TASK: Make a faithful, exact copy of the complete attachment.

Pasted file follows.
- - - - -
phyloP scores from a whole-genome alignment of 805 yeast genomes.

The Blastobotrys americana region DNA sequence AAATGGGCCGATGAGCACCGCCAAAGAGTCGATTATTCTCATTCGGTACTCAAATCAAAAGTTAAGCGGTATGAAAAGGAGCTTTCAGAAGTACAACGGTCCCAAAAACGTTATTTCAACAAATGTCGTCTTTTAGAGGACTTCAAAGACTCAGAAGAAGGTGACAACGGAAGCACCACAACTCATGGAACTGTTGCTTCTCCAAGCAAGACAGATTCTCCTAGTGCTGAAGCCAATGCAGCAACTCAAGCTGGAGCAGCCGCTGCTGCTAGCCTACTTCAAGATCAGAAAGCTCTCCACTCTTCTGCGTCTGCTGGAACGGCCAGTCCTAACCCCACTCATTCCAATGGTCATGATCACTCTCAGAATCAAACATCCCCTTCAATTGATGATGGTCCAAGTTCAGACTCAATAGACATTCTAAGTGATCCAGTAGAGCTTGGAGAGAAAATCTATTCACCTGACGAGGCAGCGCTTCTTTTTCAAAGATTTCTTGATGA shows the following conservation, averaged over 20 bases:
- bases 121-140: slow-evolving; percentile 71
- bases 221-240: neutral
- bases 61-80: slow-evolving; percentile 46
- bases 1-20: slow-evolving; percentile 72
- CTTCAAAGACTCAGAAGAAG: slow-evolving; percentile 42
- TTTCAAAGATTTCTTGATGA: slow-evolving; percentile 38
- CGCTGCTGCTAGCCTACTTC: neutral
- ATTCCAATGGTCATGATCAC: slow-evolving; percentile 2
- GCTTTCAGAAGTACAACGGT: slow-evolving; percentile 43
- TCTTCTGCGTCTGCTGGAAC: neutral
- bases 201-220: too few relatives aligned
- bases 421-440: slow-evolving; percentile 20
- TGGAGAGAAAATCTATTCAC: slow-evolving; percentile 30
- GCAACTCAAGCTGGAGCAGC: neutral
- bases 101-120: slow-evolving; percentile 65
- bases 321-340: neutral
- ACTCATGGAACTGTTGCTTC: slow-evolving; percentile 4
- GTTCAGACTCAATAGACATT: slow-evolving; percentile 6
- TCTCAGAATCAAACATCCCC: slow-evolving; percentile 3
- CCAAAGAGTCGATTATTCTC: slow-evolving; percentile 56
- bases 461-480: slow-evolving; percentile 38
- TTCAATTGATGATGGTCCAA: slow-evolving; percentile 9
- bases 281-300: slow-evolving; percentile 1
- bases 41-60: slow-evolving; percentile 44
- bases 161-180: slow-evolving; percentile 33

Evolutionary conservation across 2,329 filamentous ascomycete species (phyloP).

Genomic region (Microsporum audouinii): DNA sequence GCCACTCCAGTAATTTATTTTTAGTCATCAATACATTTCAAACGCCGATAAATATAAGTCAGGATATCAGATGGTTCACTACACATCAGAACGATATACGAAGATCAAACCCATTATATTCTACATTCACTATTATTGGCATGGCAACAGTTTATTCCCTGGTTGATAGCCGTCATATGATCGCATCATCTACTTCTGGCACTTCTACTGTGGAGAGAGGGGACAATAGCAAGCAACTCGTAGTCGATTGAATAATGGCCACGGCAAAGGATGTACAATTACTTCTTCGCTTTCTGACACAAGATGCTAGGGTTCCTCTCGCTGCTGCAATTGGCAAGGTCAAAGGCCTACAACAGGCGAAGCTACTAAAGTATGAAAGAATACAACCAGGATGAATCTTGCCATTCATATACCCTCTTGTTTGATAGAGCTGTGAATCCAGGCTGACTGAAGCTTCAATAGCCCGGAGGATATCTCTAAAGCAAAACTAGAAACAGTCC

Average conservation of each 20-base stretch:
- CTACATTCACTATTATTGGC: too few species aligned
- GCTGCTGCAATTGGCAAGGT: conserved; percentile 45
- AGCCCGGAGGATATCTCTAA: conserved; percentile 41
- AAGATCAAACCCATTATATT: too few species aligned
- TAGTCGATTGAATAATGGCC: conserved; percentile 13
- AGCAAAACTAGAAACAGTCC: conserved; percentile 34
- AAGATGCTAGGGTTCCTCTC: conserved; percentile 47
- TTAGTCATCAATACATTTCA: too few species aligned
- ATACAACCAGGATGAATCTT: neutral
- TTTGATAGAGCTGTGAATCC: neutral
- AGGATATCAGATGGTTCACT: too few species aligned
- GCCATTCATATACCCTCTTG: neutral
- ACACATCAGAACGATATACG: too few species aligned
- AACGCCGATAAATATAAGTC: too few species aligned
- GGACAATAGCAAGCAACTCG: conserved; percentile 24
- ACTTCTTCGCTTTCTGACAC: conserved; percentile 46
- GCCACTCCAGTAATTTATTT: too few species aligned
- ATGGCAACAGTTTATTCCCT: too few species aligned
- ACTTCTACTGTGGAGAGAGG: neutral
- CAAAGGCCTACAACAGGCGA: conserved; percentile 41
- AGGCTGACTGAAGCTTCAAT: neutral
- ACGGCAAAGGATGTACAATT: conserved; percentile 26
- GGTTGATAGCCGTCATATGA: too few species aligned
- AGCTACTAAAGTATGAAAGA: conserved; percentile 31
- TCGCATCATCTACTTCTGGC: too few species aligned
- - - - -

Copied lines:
phyloP scores from a whole-genome alignment of 805 yeast genomes.

The Blastobotrys americana region DNA sequence AAATGGGCCGATGAGCACCGCCAAAGAGTCGATTATTCTCATTCGGTACTCAAATCAAAAGTTAAGCGGTATGAAAAGGAGCTTTCAGAAGTACAACGGTCCCAAAAACGTTATTTCAACAAATGTCGTCTTTTAGAGGACTTCAAAGACTCAGAAGAAGGTGACAACGGAAGCACCACAACTCATGGAACTGTTGCTTCTCCAAGCAAGACAGATTCTCCTAGTGCTGAAGCCAATGCAGCAACTCAAGCTGGAGCAGCCGCTGCTGCTAGCCTACTTCAAGATCAGAAAGCTCTCCACTCTTCTGCGTCTGCTGGAACGGCCAGTCCTAACCCCACTCATTCCAATGGTCATGATCACTCTCAGAATCAAACATCCCCTTCAATTGATGATGGTCCAAGTTCAGACTCAATAGACATTCTAAGTGATCCAGTAGAGCTTGGAGAGAAAATCTATTCACCTGACGAGGCAGCGCTTCTTTTTCAAAGATTTCTTGATGA shows the following conservation, averaged over 20 bases:
- bases 121-140: slow-evolving; percentile 71
- bases 221-240: neutral
- bases 61-80: slow-evolving; percentile 46
- bases 1-20: slow-evolving; percentile 72
- CTTCAAAGACTCAGAAGAAG: slow-evolving; percentile 42
- TTTCAAAGATTTCTTGATGA: slow-evolving; percentile 38
- CGCTGCTGCTAGCCTACTTC: neutral
- ATTCCAATGGTCATGATCAC: slow-evolving; percentile 2
- GCTTTCAGAAGTACAACGGT: slow-evolving; percentile 43
- TCTTCTGCGTCTGCTGGAAC: neutral
- bases 201-220: too few relatives aligned
- bases 421-440: slow-evolving; percentile 20
- TGGAGAGAAAATCTATTCAC: slow-evolving; percentile 30
- GCAACTCAAGCTGGAGCAGC: neutral
- bases 101-120: slow-evolving; percentile 65
- bases 321-340: neutral
- ACTCATGGAACTGTTGCTTC: slow-evolving; percentile 4
- GTTCAGACTCAATAGACATT: slow-evolving; percentile 6
- TCTCAGAATCAAACATCCCC: slow-evolving; percentile 3
- CCAAAGAGTCGATTATTCTC: slow-evolving; percentile 56
- bases 461-480: slow-evolving; percentile 38
- TTCAATTGATGATGGTCCAA: slow-evolving; percentile 9
- bases 281-300: slow-evolving; percentile 1
- bases 41-60: slow-evolving; percentile 44
- bases 161-180: slow-evolving; percentile 33

Evolutionary conservation across 2,329 filamentous ascomycete species (phyloP).

Genomic region (Microsporum audouinii): DNA sequence GCCACTCCAGTAATTTATTTTTAGTCATCAATACATTTCAAACGCCGATAAATATAAGTCAGGATATCAGATGGTTCACTACACATCAGAACGATATACGAAGATCAAACCCATTATATTCTACATTCACTATTATTGGCATGGCAACAGTTTATTCCCTGGTTGATAGCCGTCATATGATCGCATCATCTACTTCTGGCACTTCTACTGTGGAGAGAGGGGACAATAGCAAGCAACTCGTAGTCGATTGAATAATGGCCACGGCAAAGGATGTACAATTACTTCTTCGCTTTCTGACACAAGATGCTAGGGTTCCTCTCGCTGCTGCAATTGGCAAGGTCAAAGGCCTACAACAGGCGAAGCTACTAAAGTATGAAAGAATACAACCAGGATGAATCTTGCCATTCATATACCCTCTTGTTTGATAGAGCTGTGAATCCAGGCTGACTGAAGCTTCAATAGCCCGGAGGATATCTCTAAAGCAAAACTAGAAACAGTCC

Average conservation of each 20-base stretch:
- CTACATTCACTATTATTGGC: too few species aligned
- GCTGCTGCAATTGGCAAGGT: conserved; percentile 45
- AGCCCGGAGGATATCTCTAA: conserved; percentile 41
- AAGATCAAACCCATTATATT: too few species aligned
- TAGTCGATTGAATAATGGCC: conserved; percentile 13
- AGCAAAACTAGAAACAGTCC: conserved; percentile 34
- AAGATGCTAGGGTTCCTCTC: conserved; percentile 47
- TTAGTCATCAATACATTTCA: too few species aligned
- ATACAACCAGGATGAATCTT: neutral
- TTTGATAGAGCTGTGAATCC: neutral
- AGGATATCAGATGGTTCACT: too few species aligned
- GCCATTCATATACCCTCTTG: neutral
- ACACATCAGAACGATATACG: too few species aligned
- AACGCCGATAAATATAAGTC: too few species aligned
- GGACAATAGCAAGCAACTCG: conserved; percentile 24
- ACTTCTTCGCTTTCTGACAC: conserved; percentile 46
- GCCACTCCAGTAATTTATTT: too few species aligned
- ATGGCAACAGTTTATTCCCT: too few species aligned
- ACTTCTACTGTGGAGAGAGG: neutral
- CAAAGGCCTACAACAGGCGA: conserved; percentile 41
- AGGCTGACTGAAGCTTCAAT: neutral
- ACGGCAAAGGATGTACAATT: conserved; percentile 26
- GGTTGATAGCCGTCATATGA: too few species aligned
- AGCTACTAAAGTATGAAAGA: conserved; percentile 31
- TCGCATCATCTACTTCTGGC: too few species aligned